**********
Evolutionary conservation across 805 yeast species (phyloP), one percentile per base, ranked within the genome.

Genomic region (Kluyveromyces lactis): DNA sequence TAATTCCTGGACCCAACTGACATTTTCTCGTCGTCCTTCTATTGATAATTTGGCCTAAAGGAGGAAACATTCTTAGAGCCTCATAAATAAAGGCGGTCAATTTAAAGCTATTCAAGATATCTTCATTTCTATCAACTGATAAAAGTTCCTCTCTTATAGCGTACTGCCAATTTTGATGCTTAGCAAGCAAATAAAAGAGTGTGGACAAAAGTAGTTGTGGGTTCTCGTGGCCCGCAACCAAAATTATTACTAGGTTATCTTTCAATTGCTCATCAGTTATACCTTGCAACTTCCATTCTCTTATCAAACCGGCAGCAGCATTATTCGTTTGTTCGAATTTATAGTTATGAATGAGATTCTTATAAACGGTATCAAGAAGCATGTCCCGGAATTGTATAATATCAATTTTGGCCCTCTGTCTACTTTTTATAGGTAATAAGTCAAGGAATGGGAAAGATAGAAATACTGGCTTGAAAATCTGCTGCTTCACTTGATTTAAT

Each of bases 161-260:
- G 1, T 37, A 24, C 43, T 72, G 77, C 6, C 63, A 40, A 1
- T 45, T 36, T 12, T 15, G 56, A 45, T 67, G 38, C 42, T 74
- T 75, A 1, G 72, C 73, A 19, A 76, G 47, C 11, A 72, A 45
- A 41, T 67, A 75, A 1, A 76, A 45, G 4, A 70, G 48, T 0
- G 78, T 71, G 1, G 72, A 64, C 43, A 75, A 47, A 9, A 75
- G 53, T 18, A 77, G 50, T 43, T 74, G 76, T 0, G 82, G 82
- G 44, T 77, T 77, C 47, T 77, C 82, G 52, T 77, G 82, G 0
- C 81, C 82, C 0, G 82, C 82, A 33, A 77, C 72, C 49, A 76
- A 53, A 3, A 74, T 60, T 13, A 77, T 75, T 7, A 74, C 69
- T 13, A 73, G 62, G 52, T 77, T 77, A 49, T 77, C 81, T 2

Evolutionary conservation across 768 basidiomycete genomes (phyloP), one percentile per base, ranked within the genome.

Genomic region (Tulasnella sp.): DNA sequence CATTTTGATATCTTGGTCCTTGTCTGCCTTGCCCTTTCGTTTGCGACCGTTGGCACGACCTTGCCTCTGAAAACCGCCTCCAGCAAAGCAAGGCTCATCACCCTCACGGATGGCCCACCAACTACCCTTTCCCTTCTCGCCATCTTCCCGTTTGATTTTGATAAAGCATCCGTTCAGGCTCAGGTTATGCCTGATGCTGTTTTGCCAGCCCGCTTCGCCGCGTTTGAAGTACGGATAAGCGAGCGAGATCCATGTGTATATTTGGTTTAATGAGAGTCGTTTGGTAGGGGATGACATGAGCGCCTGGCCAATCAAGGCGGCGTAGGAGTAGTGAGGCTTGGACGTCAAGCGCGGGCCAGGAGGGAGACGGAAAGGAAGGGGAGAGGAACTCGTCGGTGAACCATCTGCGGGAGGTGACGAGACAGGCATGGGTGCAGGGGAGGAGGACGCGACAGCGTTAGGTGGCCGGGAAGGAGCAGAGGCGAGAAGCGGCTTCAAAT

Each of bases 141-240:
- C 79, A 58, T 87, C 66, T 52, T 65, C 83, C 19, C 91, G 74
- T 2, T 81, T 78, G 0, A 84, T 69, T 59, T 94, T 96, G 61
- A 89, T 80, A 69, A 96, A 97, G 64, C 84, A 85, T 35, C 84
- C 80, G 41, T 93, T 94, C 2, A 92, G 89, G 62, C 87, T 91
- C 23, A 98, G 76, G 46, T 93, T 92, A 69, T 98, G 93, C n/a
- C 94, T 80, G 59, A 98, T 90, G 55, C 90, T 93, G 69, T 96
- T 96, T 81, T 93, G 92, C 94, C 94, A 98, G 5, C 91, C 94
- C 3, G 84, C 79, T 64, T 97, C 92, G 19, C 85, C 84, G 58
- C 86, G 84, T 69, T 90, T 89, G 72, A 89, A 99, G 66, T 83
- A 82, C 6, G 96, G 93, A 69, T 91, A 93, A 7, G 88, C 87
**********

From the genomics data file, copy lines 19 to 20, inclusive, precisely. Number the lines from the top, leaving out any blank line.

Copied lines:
- A 89, T 80, A 69, A 96, A 97, G 64, C 84, A 85, T 35, C 84
- C 80, G 41, T 93, T 94, C 2, A 92, G 89, G 62, C 87, T 91